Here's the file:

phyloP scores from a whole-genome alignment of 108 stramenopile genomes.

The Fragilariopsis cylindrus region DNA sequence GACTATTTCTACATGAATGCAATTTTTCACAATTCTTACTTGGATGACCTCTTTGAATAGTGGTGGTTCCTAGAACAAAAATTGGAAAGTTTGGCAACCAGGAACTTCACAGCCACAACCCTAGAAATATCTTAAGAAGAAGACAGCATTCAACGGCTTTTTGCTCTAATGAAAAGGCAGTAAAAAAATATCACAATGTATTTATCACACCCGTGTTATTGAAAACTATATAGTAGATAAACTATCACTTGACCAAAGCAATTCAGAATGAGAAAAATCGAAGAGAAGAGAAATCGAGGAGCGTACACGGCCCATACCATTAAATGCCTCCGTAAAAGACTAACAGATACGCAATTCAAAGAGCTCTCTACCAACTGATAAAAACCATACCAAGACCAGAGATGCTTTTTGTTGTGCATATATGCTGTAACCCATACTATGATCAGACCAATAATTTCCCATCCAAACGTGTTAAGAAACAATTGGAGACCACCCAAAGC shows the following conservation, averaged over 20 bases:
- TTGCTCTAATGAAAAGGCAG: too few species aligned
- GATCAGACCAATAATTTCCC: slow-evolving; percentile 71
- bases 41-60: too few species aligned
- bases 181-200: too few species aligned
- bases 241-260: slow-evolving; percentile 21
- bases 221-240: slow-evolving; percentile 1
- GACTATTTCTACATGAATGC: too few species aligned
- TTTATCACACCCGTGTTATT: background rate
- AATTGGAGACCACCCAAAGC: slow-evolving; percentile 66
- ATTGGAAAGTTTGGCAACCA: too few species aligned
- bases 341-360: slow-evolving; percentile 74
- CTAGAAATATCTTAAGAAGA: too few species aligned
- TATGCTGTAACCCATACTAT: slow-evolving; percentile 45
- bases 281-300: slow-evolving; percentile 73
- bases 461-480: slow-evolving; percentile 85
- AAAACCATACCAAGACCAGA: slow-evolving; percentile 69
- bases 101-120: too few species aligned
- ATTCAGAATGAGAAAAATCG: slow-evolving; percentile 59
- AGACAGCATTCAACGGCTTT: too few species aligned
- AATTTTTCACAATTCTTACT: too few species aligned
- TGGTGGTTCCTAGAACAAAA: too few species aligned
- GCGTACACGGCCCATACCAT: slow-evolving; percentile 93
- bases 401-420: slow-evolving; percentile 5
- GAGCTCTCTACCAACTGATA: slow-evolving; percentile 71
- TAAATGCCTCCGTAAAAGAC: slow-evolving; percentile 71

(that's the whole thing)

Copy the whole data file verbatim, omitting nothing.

phyloP scores from a whole-genome alignment of 108 stramenopile genomes.

The Fragilariopsis cylindrus region DNA sequence GACTATTTCTACATGAATGCAATTTTTCACAATTCTTACTTGGATGACCTCTTTGAATAGTGGTGGTTCCTAGAACAAAAATTGGAAAGTTTGGCAACCAGGAACTTCACAGCCACAACCCTAGAAATATCTTAAGAAGAAGACAGCATTCAACGGCTTTTTGCTCTAATGAAAAGGCAGTAAAAAAATATCACAATGTATTTATCACACCCGTGTTATTGAAAACTATATAGTAGATAAACTATCACTTGACCAAAGCAATTCAGAATGAGAAAAATCGAAGAGAAGAGAAATCGAGGAGCGTACACGGCCCATACCATTAAATGCCTCCGTAAAAGACTAACAGATACGCAATTCAAAGAGCTCTCTACCAACTGATAAAAACCATACCAAGACCAGAGATGCTTTTTGTTGTGCATATATGCTGTAACCCATACTATGATCAGACCAATAATTTCCCATCCAAACGTGTTAAGAAACAATTGGAGACCACCCAAAGC shows the following conservation, averaged over 20 bases:
- TTGCTCTAATGAAAAGGCAG: too few species aligned
- GATCAGACCAATAATTTCCC: slow-evolving; percentile 71
- bases 41-60: too few species aligned
- bases 181-200: too few species aligned
- bases 241-260: slow-evolving; percentile 21
- bases 221-240: slow-evolving; percentile 1
- GACTATTTCTACATGAATGC: too few species aligned
- TTTATCACACCCGTGTTATT: background rate
- AATTGGAGACCACCCAAAGC: slow-evolving; percentile 66
- ATTGGAAAGTTTGGCAACCA: too few species aligned
- bases 341-360: slow-evolving; percentile 74
- CTAGAAATATCTTAAGAAGA: too few species aligned
- TATGCTGTAACCCATACTAT: slow-evolving; percentile 45
- bases 281-300: slow-evolving; percentile 73
- bases 461-480: slow-evolving; percentile 85
- AAAACCATACCAAGACCAGA: slow-evolving; percentile 69
- bases 101-120: too few species aligned
- ATTCAGAATGAGAAAAATCG: slow-evolving; percentile 59
- AGACAGCATTCAACGGCTTT: too few species aligned
- AATTTTTCACAATTCTTACT: too few species aligned
- TGGTGGTTCCTAGAACAAAA: too few species aligned
- GCGTACACGGCCCATACCAT: slow-evolving; percentile 93
- bases 401-420: slow-evolving; percentile 5
- GAGCTCTCTACCAACTGATA: slow-evolving; percentile 71
- TAAATGCCTCCGTAAAAGAC: slow-evolving; percentile 71